© Steve Roberts - All Rights reserved
The couple walks into my office. She is obviously hurt and angry. He
has the look of angry confusion. She blurts out her discovery that he
uses pornography. She feels as though he's been cheating on her. She
feels betrayed. She finds the whole thing repulsive. How could he do
this to her?
He is ashamed on one level. On another level, it seems the most natural
thing in the world. He's always looked at bodies. He has always had
fantasies, and he can now see pictures and films just like them on the
internet. His friends do it. The guys in the locker room talk about it.
What's so wrong with it?
situation occurs with surprising frequency. Couples are angry and
confused about what to do with it all and about what it really means.
They feel terribly hurt and misunderstood. They'd like some answers
instead of just blaming each other. So, here's some things to consider.
1. Any problem for a couple is a "team" problem. If one person hurts,
the "team" has a problem. If one person is angry, then the "team" has a
problem to resolve. It's not a competition where one wins and the other
loses. It is about the "team" winning as a whole.
The pornagraphy issue is the same. The couple needs to find a way that
meets the needs of both people, so that the team wins.
2. Men and women have very different training and understanding of
sexuality. Women are raised to focus much more on the relational
aspects, while men grew up learning to focus on the visual and physical
experience, often to the exclusion of relationship.
In a culture that makes use of women's bodies to advertise and sell
just about everything, women easily come to believe that they are only
valued for their physical attractiveness. Many already feel ashamed of
their bodies, believing they're supposed to be shaped like teenage
boys. In their most intimate and important relationship they so desire
to be loved and accepted for who they are, not what they look like. It
comes as a very rude surprise to realize that their man seems to be
just like all the others.
Men, take note. When your partner's dream bubble is burst in this
fashion, you have to take action, or it is downhill from there.
As described above, men are trained to feel both guilty about
pornography, and to accept it as the norm. They see it as a simple
release mechanism, and not as cheating, betraying, or even having any
real meaning at all. They are drawn to the relationality of their
women, but often do not really understand it, let alone understand that
pornography can damage it.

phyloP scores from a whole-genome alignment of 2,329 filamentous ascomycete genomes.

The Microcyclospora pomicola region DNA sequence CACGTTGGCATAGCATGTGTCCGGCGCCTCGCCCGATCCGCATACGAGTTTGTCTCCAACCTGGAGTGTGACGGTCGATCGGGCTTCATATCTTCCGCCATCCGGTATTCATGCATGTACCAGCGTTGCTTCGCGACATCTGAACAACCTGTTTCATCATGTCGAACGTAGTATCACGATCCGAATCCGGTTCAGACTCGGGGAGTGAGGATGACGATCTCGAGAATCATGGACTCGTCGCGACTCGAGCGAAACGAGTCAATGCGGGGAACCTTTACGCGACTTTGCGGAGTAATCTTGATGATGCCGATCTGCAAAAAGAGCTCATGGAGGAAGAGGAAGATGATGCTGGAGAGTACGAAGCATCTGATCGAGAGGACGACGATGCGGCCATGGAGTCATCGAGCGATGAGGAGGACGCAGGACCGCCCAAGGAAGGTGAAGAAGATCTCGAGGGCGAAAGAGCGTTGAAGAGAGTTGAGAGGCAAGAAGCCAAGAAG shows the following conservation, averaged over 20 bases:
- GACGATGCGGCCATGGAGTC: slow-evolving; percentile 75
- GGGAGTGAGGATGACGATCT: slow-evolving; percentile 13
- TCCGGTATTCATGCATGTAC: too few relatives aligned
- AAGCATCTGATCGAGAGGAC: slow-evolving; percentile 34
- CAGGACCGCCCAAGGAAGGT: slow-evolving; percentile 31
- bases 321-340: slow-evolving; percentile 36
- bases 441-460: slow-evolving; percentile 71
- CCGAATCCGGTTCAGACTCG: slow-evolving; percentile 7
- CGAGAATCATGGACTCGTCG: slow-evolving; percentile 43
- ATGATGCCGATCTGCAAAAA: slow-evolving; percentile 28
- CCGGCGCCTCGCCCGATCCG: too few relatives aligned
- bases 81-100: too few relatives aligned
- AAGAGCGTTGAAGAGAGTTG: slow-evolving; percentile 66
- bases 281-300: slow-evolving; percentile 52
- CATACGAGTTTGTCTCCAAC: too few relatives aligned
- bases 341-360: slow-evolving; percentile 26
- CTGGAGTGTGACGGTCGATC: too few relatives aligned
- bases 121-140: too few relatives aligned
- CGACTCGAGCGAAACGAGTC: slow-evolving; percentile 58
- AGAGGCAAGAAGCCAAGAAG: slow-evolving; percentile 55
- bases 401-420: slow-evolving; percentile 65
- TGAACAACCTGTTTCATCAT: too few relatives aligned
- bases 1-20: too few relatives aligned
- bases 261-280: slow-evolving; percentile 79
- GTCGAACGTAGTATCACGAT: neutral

3. From a functional standpoint, here's the real problem with
pornography: It seduces a man away from emotional intimacy with his
partner. This doesn't have to be the case, but it occurs so often that
I tend to assume it is happening until proven otherwise.
The seduction is one of easy avoidance. There is no relationship to
take care of or nurture. One doesn't have to live with the complaints
or even the mistaken dreams of the fantasy figures. Worse still, the
images are ever changing, ever titilating. Life at home with the same
woman, the same old positions, and the same old timing can seem rather
The problem with pornography is that men do not learn to develop the
ability to be highly stimulated by deep emotional intimacy with their
one, special partner.
A successful team helps both partners learn to be intensely intimate
with one another, and then intensely stimulated sexually. Pornagraphy
offers the stimulation while avoiding the real reward of intimate
closeness in the relationship.
So, how do such couples handle this dilemma? At their best they use it
as a vehicle to move them to an ever deeper level of contact with each
other. They move past blaming and misunderstanding to acceptance of the
other's gender and training. They come up with behavior that works for
both of them and that they can both agree to and live with.
Ultimately, it can be a journey of emotional intimacy that ends up
being one huge "turn on."
Steve is an experienced
Family Therapist who shares tips and real life
relationship secrets from over 20
practice. Married 31 years to Pam, his
partner in life and
profession, he has
personally known the peaks
and valleys of the
also publishes self-improvement articles at his local blog: Colorado
Springs Counselor, mental health articles another of his
local blogs: Colorado Springs
Counseling, and marriage articles at Colorado
Springs Marriage Counseling.
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